Healthcare.gov susceptible to hacker attacks, experts say

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Healthcare.gov hearing Morgan Wright, Fred Chang and David Kennedy testify before the House Science, Space and Technology Committee. (Photo: Scott Maucione/FedScoop)

The healthcare.gov website may leave users vulnerable to hackers, compromising their personal data, according to experts who testified Nov. 19 before the House Committee on Science, Space and Technology.

“Trust is not a control and hope is not a strategy,” said Morgan Wright, CEO of Crowd Sourced Investigations and one of the four witnesses, of the potential security risk of the website.

The witnesses testified that fundamental security best practices were not being used by the website and that the basic foundation of security for the website was not up to par.

If you build a house on a foundation that is bad, the whole thing is flawed — you can add a metal door, but the whole house is insecure, said David Kennedy, CEO of TrustedSEC.

Kennedy’s firm inspected the website infrastructure and found personal information was easily extracted. Threat data from the website indicated hackers were trying to attack the site.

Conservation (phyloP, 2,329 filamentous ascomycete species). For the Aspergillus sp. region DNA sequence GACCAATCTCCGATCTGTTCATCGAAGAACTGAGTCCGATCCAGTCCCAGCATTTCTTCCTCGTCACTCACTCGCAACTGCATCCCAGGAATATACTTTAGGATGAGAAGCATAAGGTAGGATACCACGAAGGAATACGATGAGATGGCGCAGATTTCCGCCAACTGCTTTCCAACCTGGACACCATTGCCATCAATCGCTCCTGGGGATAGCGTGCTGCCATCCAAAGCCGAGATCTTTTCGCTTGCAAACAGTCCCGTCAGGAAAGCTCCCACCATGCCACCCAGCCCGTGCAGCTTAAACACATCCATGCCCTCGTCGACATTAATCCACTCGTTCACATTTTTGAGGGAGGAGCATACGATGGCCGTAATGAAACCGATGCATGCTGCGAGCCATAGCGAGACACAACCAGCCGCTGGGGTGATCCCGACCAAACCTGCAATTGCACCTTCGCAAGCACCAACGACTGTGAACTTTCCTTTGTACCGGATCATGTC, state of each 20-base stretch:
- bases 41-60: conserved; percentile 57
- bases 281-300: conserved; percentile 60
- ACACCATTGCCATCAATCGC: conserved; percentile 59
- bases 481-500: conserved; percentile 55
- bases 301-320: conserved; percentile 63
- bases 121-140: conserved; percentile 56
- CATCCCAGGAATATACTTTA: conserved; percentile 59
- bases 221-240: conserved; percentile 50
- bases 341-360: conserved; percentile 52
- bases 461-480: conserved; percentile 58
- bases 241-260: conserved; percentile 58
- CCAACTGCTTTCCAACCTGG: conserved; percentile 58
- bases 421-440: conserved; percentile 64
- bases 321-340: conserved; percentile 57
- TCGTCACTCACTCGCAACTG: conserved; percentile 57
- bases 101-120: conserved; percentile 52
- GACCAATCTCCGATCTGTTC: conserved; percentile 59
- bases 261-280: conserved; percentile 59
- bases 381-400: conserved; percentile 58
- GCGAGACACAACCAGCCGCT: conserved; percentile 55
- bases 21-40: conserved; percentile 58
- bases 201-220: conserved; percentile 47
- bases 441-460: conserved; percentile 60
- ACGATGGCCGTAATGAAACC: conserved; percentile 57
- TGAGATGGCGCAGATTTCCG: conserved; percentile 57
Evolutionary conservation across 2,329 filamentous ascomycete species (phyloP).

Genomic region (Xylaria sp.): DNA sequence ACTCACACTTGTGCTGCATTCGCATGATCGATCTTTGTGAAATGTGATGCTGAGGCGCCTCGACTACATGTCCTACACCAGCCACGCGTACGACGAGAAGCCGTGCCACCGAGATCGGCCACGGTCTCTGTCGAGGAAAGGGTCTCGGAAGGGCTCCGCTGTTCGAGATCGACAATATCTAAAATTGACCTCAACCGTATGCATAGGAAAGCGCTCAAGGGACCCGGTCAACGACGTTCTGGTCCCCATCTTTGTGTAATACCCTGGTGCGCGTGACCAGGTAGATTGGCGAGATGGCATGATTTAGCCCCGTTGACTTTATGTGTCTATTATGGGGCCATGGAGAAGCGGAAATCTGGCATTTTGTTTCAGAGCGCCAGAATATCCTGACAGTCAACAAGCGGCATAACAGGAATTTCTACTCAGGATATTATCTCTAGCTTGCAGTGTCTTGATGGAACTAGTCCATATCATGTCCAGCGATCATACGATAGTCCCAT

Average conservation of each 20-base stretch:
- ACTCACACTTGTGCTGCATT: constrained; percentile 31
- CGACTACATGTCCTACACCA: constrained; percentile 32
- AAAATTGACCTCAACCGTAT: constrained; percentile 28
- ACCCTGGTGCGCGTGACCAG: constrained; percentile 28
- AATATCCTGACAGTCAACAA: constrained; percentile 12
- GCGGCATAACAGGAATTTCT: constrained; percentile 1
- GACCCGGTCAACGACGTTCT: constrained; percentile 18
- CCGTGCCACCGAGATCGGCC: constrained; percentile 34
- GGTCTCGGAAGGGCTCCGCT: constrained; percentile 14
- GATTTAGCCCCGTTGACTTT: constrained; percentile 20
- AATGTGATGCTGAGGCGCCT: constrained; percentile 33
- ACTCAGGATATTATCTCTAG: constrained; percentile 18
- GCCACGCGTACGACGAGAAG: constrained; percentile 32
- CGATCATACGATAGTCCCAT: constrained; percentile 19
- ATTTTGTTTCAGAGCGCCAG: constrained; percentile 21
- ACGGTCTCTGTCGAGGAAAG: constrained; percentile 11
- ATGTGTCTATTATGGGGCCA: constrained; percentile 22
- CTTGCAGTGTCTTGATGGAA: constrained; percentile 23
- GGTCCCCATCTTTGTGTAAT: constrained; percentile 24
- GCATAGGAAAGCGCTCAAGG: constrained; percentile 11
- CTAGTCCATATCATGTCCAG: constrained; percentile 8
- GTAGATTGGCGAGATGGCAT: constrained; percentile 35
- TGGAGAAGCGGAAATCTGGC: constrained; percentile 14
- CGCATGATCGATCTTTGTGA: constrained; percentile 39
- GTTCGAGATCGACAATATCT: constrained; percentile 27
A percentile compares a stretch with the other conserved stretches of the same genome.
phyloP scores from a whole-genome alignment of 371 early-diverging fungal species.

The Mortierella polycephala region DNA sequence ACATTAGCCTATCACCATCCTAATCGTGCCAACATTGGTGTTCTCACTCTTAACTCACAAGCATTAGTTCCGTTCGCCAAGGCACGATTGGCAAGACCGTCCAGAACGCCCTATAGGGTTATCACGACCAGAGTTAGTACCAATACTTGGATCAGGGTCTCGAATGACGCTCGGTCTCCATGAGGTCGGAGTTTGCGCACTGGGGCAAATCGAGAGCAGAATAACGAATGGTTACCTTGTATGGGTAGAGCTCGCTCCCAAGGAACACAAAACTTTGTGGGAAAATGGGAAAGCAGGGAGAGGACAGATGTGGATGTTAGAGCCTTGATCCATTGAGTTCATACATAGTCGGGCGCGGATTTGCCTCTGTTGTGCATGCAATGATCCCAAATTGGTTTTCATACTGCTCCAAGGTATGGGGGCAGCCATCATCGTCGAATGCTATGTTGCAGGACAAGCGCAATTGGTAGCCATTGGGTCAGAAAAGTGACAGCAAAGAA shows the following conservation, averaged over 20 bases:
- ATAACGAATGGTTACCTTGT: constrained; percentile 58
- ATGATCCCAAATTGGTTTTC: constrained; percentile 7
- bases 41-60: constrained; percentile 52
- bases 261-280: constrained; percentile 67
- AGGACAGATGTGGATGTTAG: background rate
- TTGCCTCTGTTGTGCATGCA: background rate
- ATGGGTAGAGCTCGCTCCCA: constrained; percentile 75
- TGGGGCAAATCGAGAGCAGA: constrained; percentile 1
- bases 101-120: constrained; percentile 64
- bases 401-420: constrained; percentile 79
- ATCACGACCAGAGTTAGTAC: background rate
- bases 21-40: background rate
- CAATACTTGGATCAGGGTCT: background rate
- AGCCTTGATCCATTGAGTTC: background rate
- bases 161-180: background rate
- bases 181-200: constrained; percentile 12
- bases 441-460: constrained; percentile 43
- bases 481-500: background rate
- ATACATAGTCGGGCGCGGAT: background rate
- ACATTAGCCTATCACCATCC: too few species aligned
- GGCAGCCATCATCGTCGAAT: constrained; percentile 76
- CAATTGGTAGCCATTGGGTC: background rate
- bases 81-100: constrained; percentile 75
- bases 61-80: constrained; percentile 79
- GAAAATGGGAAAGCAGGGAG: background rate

“It is very susceptible to attack,” Kennedy said.

The website’s complexity made it more vulnerable to hackers as well, according to witnesses. Healthcare.gov currently has 500 million lines of code, compared to about 50 million lines of code for the Windows operating system. The more code that goes into a website, the more vulnerable it is, Kennedy said.

Avi Rubin, director of the Information Security Institute at Johns Hopkins University, noted he was aware of some large, complex websites that have no security breaches, including Amazon.com and airplane reservation systems.

Another security problem noted was that in the first few weeks of healthcare.gov’s launch, more than 700 fake websites mimicking healthcare.gov’s design emerged online. The aim of the websites was to trick users into revealing personal information while they thought they were signing up for health insurance, according to Fred Chang, a cybersecurity expert at Southern Methodist University.

“It is unwise to underestimate our adversaries in cyberspace,” Chang said.

Democrats on the committee noted some changes have been made to the website to make it more secure. Rep. Joe Kennedy, D-Mass., noted healthcare.gov no longer asks for personal information other than age and the number of people who will be covered in the policy, before users can shop for plans.

He also noted in Massachusetts, 100 percent of children and 98 percent of adults had health insurance due to a plan similar to the Affordable Care Act.

Healthcare.gov was launched Oct. 1 and has since been struggling to enroll citizens. The Department of Health and Human Services on Oct. 22 hired former Office of Management and Budget official Jeffery Zients to fix the site by the end of November.

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Congress, David Kennedy, Government IT News, HealthCare.gov
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